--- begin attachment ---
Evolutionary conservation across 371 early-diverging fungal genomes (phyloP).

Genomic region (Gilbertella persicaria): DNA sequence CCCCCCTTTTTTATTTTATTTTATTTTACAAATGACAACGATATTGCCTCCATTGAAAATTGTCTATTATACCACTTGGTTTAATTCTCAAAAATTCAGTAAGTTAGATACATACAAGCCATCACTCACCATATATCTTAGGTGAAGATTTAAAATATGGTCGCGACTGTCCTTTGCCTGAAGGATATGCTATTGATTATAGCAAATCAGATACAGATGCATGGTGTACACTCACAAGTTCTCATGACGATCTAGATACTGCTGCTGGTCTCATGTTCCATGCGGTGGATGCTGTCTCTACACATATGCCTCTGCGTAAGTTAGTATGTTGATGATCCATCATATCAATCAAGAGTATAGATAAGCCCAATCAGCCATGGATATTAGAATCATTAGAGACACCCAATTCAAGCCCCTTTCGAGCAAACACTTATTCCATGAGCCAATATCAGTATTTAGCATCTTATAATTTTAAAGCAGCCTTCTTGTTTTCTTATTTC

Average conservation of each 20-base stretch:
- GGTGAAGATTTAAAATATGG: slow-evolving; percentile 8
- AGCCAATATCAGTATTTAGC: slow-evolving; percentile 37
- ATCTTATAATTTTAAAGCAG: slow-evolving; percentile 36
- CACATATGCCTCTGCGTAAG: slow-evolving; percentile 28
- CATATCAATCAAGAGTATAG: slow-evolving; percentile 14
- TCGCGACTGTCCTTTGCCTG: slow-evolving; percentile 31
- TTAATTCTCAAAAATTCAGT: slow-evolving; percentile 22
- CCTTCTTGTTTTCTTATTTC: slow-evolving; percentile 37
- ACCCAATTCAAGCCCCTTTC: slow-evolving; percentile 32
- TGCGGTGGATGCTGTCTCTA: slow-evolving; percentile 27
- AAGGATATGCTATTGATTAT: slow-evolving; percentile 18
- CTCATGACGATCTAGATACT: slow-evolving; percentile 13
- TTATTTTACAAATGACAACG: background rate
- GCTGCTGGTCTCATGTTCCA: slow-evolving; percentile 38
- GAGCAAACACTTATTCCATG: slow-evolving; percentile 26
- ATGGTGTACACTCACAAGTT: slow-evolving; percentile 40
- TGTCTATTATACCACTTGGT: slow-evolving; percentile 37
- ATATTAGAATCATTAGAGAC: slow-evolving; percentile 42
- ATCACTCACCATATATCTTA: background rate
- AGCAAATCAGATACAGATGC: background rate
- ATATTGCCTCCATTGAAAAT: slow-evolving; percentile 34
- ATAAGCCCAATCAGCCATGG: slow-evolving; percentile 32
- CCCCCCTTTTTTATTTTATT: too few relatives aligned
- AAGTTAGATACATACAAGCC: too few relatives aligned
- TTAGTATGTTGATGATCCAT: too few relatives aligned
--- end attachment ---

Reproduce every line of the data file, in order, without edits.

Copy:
Evolutionary conservation across 371 early-diverging fungal genomes (phyloP).

Genomic region (Gilbertella persicaria): DNA sequence CCCCCCTTTTTTATTTTATTTTATTTTACAAATGACAACGATATTGCCTCCATTGAAAATTGTCTATTATACCACTTGGTTTAATTCTCAAAAATTCAGTAAGTTAGATACATACAAGCCATCACTCACCATATATCTTAGGTGAAGATTTAAAATATGGTCGCGACTGTCCTTTGCCTGAAGGATATGCTATTGATTATAGCAAATCAGATACAGATGCATGGTGTACACTCACAAGTTCTCATGACGATCTAGATACTGCTGCTGGTCTCATGTTCCATGCGGTGGATGCTGTCTCTACACATATGCCTCTGCGTAAGTTAGTATGTTGATGATCCATCATATCAATCAAGAGTATAGATAAGCCCAATCAGCCATGGATATTAGAATCATTAGAGACACCCAATTCAAGCCCCTTTCGAGCAAACACTTATTCCATGAGCCAATATCAGTATTTAGCATCTTATAATTTTAAAGCAGCCTTCTTGTTTTCTTATTTC

Average conservation of each 20-base stretch:
- GGTGAAGATTTAAAATATGG: slow-evolving; percentile 8
- AGCCAATATCAGTATTTAGC: slow-evolving; percentile 37
- ATCTTATAATTTTAAAGCAG: slow-evolving; percentile 36
- CACATATGCCTCTGCGTAAG: slow-evolving; percentile 28
- CATATCAATCAAGAGTATAG: slow-evolving; percentile 14
- TCGCGACTGTCCTTTGCCTG: slow-evolving; percentile 31
- TTAATTCTCAAAAATTCAGT: slow-evolving; percentile 22
- CCTTCTTGTTTTCTTATTTC: slow-evolving; percentile 37
- ACCCAATTCAAGCCCCTTTC: slow-evolving; percentile 32
- TGCGGTGGATGCTGTCTCTA: slow-evolving; percentile 27
- AAGGATATGCTATTGATTAT: slow-evolving; percentile 18
- CTCATGACGATCTAGATACT: slow-evolving; percentile 13
- TTATTTTACAAATGACAACG: background rate
- GCTGCTGGTCTCATGTTCCA: slow-evolving; percentile 38
- GAGCAAACACTTATTCCATG: slow-evolving; percentile 26
- ATGGTGTACACTCACAAGTT: slow-evolving; percentile 40
- TGTCTATTATACCACTTGGT: slow-evolving; percentile 37
- ATATTAGAATCATTAGAGAC: slow-evolving; percentile 42
- ATCACTCACCATATATCTTA: background rate
- AGCAAATCAGATACAGATGC: background rate
- ATATTGCCTCCATTGAAAAT: slow-evolving; percentile 34
- ATAAGCCCAATCAGCCATGG: slow-evolving; percentile 32
- CCCCCCTTTTTTATTTTATT: too few relatives aligned
- AAGTTAGATACATACAAGCC: too few relatives aligned
- TTAGTATGTTGATGATCCAT: too few relatives aligned